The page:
Here, your apps are automatically organized into folders based on what they do. There are categories like Health & Fitness, Entertainment, Utilities and Social. iOS 14 mostly gets this categorization right, but there are some gaps. For example, airline apps get dumped into the Other folder instead of getting their own called Travel. I was also disappointed to see some smart home apps like Awair, Hue and Amazon Alexa fall into the Lifestyle folder, alongside Airbnb, Amazon and Uber.
iPadOS 14 has had less of a visual overhaul on the home screenGearBrain
There is no way to edit this, which is a shame. I hope that function is added as iOS 14 progresses through beta development.
If the App Library page becomes editable, I can see myself deleting all of my own folders, then simply having the home page with widgets and a handful of apps, and use the App Library page for everything else. What's more, now Apple has made improvements to the Search tool (found with a downward swipe on the home screen) I've found myself using that more for searching and then opening apps.
Finally, widgets can also be added to (or removed from) the Today View page, which is the one to the left of the first home screen. This page feels a little redundant now widgets can be placed anywhere, but if you don't want widgets among your app icons, you can arrange them all here instead.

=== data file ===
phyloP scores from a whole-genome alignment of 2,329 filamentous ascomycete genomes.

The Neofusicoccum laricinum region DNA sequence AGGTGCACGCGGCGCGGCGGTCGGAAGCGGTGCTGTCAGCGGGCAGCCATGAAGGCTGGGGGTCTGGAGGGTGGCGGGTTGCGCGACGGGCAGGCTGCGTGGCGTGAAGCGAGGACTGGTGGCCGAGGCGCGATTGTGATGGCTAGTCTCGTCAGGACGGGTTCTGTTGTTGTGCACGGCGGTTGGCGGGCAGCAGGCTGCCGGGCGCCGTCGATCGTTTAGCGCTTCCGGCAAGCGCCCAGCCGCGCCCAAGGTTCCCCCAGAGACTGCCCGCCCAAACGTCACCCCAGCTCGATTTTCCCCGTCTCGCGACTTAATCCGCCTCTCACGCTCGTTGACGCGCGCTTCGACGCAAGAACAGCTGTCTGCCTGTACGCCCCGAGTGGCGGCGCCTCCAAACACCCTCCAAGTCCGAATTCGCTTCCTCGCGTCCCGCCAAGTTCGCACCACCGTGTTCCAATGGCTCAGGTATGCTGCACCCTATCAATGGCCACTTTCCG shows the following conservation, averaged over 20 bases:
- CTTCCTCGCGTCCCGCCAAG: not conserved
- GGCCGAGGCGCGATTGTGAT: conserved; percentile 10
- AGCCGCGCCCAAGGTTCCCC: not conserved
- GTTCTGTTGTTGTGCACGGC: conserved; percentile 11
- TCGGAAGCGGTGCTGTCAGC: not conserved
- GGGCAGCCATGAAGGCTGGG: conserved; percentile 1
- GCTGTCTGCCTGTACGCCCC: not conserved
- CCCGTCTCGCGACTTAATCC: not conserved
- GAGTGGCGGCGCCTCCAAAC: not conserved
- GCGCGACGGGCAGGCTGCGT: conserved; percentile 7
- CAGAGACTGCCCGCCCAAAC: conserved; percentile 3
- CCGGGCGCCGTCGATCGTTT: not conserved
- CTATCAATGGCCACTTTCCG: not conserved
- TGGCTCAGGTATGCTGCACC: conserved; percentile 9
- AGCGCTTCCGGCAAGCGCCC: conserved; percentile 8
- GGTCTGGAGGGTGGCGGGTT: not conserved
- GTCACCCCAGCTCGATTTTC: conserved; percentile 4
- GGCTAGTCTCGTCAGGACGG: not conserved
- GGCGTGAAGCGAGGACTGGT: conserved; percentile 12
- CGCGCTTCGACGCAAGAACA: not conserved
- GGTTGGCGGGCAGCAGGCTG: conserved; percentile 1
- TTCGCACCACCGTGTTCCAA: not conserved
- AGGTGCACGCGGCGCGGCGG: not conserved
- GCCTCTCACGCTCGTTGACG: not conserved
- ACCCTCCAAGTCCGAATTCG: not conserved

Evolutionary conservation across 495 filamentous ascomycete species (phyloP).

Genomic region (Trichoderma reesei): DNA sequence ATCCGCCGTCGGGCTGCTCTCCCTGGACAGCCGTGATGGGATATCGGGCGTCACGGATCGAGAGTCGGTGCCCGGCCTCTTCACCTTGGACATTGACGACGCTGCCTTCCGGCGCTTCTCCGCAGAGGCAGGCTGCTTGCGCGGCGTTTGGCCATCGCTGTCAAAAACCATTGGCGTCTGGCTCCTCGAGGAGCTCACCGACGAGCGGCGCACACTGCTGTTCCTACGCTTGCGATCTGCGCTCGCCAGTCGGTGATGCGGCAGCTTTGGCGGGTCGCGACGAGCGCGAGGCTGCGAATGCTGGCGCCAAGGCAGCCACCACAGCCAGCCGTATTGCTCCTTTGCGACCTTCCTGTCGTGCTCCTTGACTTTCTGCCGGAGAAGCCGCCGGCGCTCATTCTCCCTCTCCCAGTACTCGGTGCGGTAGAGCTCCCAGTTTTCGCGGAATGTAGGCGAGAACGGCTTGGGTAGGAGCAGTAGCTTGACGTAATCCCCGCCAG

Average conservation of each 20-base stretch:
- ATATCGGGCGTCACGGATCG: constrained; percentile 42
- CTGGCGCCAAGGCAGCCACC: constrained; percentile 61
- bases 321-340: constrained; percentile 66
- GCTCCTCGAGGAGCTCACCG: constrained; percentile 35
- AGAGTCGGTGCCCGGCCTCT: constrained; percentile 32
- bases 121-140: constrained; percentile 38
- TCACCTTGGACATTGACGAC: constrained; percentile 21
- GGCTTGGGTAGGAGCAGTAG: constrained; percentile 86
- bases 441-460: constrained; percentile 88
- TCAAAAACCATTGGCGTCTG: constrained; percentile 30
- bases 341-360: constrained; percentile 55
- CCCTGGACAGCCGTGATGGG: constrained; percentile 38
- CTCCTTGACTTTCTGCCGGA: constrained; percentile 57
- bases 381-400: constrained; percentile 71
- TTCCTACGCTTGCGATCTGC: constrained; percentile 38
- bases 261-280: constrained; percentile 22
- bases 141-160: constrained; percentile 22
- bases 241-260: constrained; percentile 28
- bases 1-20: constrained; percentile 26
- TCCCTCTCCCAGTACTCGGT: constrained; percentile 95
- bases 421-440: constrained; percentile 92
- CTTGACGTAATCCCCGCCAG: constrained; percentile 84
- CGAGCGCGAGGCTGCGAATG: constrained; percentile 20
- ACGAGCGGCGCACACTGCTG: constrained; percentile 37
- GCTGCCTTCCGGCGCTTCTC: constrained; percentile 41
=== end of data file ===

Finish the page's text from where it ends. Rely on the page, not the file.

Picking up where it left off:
As an aside, iPadOS 14 does not allow widgets among the home screen app icons. Instead, they can only be added to the Today View – but remember, with iPadOS this can be set to take up the left third of your home screen when viewed in landscape, as shown above. There is also no App Library page in iPadOS.
Simplicity through complexity is the name of the game with iOS 14. The update has a great many other new features to explore, but I feel the home screen changes are the largest, and the ones iPhone users will likely spend the longest time getting to grips with.
For now, it will be interesting to see what changes (if any) Apple makes in the coming months, to both iOS and iPadOS 14, before the finished software arrives in the fall.